So it’s a smooth, velvety, and creamy soup that is most desired on restaurant menus. There are two pieces of equipment that make this happen, and I’m not sure they can be found in many home kitchens. A Vita-Prep blender is the muscle that can turn almost anything into a puree. It’s a rather pricey machine with a narrow range of uses at home, but in the restaurant kitchen it can get a really good work out even on a slow day. The other thing necessary for a smooth and velvety textured soup is a chinois. This is the finest strainer in strainer family, anything finer and you’re looking for some cheesecloth. With a little pushing, the effort is well worth the results. So many of the soups I’ve made in many different restaurants has culminated in me standing in front of the Vita-prep ladling hot soup into the top, buzzing it for a minute or so, then pouring it into a chinois and using a ladle to push the soup through into a bucket and discarding the solids left in the bottom of the strainer. I’ve done this hundreds of times. I’m not at all surprised it’s in high demand.
What I am surprised by is the lack of votes for the classics. It’s true, they are the classics for a reason, and they are very popular. Any day of the week, any time of the day, any kind of weather and Lobster Bisque will sell! Creamy tomato with blue cheese….you better have made a large batch, French onion….no, you probably didn’t slice enough onions, and Asparagus soup….in Cleveland, in December, ohhh who cares!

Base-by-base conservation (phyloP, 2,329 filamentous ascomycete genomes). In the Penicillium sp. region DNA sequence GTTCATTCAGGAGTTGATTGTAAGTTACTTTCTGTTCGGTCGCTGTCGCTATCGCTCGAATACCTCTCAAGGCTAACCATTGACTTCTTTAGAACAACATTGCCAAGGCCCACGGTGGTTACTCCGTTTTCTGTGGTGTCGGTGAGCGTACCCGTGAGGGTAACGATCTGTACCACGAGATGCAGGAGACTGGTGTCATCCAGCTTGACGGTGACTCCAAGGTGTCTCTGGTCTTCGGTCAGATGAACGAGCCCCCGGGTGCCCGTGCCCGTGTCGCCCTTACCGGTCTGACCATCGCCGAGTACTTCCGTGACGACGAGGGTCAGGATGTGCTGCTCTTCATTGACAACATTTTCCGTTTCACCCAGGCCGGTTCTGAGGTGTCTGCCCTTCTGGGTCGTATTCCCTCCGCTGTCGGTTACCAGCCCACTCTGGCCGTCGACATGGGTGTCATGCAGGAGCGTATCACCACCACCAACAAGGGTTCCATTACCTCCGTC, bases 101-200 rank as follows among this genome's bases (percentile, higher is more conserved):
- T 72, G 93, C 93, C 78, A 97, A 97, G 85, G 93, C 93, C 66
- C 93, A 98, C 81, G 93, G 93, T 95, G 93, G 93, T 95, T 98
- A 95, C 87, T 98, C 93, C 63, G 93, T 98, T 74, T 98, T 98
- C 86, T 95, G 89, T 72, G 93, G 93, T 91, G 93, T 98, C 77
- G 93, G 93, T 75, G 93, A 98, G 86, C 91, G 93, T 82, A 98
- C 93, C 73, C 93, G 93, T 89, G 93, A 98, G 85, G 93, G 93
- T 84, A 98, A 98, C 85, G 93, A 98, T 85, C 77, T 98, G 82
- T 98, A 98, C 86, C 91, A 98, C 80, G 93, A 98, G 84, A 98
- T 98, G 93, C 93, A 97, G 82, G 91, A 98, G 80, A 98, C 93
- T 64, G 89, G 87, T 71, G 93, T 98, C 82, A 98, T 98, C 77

Personally, I’m not very fond of eating soup. I almost never order it when I go out to eat. I do stop off at the Souper Market sometimes, and I almost always get something chunky, something that’s more stew than soup. As for making soups in the restaurant I try to think of soup as a liquid appetizer, that doesn’t necessarily stop with what’s liquid and goes in the bowl. I’m interested in pairing a soup with something else, on the side, for instance a petite sandwich. This seems very approachable, and has worked well in the past. Most recently at the Black River Café we did a creamy chicken soup juxtaposed with crispy chicken skin served alongside. The possibilities are endless; the combinations are what make soup interesting to me.